Lesotho-born and raised, Nancy Messieh, The Next Web's Middle East Editor, is an Egyptian writer and photographer based in Cairo, Egypt. Fol Lesotho-born and raised, Nancy Messieh, The Next Web's Middle East Editor, is an Egyptian writer and photographer based in Cairo, Egypt. Follow her on Twitter, her site or Google+ or get in touch at [email protected]
Welcome to our fifth post in the Chasing Photons series, where every Tuesday we will feature one photographer who shares their photography online, using the likes of Google+, Flickr, 500px, or even their own website.
Today we are featuring Olivier Du Tré, a 34 year old photographer who was born and raised in Ghent, Belgium. It wasn’t until after he received his degree in graphic arts in 1998, that he discovered his true passion for photography.
He now lives in Cochrane, a small town to the West of Calgary in Canada.
You can follow his work on his personal website and Google+.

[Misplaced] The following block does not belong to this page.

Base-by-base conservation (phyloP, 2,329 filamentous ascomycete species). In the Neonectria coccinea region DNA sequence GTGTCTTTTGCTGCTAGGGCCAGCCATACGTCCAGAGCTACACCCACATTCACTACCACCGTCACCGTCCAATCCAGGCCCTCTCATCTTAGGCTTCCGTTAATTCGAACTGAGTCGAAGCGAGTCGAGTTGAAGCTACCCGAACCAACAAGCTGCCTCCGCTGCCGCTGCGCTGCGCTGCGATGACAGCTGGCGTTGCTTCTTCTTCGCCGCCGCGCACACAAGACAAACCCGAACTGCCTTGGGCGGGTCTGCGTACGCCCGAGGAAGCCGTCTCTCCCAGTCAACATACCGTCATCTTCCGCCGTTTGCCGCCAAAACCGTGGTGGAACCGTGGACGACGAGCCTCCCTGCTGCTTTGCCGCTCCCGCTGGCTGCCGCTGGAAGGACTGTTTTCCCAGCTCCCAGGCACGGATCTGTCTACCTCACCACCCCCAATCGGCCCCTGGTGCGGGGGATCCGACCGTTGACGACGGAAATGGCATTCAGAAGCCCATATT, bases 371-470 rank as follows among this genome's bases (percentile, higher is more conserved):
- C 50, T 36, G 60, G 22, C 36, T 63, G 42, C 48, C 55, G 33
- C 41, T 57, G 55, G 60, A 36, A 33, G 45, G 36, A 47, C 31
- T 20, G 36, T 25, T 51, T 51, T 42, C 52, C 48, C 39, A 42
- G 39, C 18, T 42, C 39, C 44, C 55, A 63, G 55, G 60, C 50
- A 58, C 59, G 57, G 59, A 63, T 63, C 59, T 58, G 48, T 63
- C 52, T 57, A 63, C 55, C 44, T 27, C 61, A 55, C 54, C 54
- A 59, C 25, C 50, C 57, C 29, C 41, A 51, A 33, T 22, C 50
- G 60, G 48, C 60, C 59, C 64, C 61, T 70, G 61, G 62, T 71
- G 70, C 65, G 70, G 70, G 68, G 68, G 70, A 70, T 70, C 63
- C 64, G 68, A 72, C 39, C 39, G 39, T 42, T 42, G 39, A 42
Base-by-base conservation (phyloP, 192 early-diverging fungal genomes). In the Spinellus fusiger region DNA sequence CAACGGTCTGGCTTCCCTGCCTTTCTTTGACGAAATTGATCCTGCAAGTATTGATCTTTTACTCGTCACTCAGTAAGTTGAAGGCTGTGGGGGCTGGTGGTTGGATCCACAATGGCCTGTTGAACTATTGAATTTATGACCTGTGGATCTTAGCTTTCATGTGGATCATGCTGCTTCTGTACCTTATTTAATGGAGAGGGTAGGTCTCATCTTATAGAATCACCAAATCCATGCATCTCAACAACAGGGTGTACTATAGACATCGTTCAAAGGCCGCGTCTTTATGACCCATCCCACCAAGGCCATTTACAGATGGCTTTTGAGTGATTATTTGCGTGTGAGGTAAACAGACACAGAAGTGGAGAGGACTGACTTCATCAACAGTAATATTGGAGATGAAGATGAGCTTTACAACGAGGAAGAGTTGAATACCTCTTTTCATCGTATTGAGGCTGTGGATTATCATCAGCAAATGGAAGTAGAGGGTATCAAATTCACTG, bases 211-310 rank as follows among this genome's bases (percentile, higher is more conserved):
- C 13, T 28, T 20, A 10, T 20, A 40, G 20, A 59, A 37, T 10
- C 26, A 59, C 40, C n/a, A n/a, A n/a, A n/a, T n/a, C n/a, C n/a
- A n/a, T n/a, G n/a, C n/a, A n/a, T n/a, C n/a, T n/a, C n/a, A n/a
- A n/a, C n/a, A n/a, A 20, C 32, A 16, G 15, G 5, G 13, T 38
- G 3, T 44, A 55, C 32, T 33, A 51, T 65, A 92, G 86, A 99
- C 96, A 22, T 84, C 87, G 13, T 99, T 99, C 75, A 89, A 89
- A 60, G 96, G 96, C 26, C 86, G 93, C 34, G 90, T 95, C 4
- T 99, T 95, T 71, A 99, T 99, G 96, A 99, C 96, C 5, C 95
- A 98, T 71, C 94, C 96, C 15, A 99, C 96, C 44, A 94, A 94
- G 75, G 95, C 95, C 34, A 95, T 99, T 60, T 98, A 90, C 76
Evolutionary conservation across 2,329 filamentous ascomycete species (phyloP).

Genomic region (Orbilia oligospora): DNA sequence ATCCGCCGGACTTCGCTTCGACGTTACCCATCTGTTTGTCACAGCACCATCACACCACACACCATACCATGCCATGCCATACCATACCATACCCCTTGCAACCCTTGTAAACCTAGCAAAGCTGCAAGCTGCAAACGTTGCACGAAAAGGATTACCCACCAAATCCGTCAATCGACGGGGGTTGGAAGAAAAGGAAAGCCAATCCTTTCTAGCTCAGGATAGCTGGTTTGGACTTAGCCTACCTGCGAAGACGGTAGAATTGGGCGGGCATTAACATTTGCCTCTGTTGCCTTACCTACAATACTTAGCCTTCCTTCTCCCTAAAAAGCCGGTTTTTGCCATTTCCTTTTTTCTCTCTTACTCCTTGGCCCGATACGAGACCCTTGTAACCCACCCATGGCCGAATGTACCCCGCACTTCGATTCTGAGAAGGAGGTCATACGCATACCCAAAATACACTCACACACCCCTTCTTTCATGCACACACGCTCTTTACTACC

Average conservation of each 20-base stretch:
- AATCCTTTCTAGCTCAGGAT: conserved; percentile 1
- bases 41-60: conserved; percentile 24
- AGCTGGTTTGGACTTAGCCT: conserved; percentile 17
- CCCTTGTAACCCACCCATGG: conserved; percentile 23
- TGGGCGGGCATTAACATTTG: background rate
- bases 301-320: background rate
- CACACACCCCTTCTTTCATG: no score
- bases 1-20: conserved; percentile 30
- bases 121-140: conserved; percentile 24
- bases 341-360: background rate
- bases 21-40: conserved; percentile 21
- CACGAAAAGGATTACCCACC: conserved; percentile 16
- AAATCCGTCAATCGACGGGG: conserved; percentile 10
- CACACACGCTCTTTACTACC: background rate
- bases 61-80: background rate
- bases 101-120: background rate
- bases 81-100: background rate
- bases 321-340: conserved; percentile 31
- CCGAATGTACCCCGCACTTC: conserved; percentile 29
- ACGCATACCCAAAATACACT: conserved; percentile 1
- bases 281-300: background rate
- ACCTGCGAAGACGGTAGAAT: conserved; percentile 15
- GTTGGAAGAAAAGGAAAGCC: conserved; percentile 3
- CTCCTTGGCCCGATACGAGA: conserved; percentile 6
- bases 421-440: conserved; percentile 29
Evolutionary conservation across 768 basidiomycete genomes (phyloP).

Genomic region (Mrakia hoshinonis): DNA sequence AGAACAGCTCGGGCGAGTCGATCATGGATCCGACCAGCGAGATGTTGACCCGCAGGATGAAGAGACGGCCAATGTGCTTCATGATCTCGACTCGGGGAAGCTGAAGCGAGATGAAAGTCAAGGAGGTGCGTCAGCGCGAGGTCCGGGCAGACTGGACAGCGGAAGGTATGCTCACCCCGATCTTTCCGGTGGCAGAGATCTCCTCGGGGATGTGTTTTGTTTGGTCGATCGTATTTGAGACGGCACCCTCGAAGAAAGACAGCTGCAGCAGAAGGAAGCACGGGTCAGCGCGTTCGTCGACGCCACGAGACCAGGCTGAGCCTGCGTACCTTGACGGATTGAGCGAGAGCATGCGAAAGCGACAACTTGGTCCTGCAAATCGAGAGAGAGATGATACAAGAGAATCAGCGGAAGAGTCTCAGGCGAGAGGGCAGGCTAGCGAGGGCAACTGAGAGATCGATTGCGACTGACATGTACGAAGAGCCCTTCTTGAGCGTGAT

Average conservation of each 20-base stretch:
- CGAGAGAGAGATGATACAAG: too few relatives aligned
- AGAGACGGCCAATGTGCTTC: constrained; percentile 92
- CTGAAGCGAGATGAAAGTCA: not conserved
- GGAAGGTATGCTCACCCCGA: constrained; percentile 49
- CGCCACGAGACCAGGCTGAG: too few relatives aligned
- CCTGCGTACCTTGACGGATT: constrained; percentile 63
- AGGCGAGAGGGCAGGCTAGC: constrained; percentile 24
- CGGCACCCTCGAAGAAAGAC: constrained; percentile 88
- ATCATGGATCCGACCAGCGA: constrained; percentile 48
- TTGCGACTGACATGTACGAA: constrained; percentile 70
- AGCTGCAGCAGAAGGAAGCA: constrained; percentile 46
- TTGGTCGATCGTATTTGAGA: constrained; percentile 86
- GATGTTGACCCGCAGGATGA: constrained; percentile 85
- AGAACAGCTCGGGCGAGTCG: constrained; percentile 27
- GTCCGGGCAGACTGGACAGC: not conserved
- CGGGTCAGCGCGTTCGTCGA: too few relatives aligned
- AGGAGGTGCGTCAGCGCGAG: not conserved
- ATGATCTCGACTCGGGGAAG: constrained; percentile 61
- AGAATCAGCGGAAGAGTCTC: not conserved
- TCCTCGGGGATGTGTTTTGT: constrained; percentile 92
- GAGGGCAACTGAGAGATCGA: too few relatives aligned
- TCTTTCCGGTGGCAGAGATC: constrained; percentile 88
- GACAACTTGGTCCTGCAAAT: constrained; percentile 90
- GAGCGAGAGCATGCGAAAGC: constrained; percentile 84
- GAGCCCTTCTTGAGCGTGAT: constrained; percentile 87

Nancy Messieh: Whats in your camera bag?
Olivier Du Tré: On the digital side I use a Canon 5DmkII with a 24-105 ƒ4 L lens. A good enough combo for me. I have a small collection of Lee filters (2 stop ND soft grad, Big Stopper and Polarizer) and the necessary rings and holder. A wireless eBay remote. A hot shoe bubble level. Some cleaning stuff, a compass, a headlight. You know, the usual.
I also started to shoot film again. I recently purchased a Mamiya RB67 pro-SD with 2 backs and 3 lenses (67, 127 and 180mm) and I try to lug that beast around every time I go out to photograph as well. I’m still in the testing phase but eventually, I want to shoot film for about half of my work. There is something about film and darkroom prints that I cannot seem to reproduce in the digital world.
NM: Did you study photography or are you self-taught?
OT: Years ago, I followed a 3 year vocational photography course. It was eye opening. The course was about shooting film and darkroom techniques and was very technical (mind you this was in the pre-digital world). I remember it was a lot of fun and the trigger for my work now.
Being a graphic designer really helps me with the digital side of my photography. Working with Photoshop for the last 15 years or so on a daily basis really made me very fluent in my post-processing. I can say that I don’t need to think about things, they just happen in front of me.
NM: When/how did you decide to become a photographer?
OT: No idea. Photography chose me I guess. My dad was a photographer and I remember how amazed I was as a little boy when he looked at the light and went “ƒ8, 1/125 sec should do it”. How the hell did he know? I always questioned that. Now I know how to do it myself.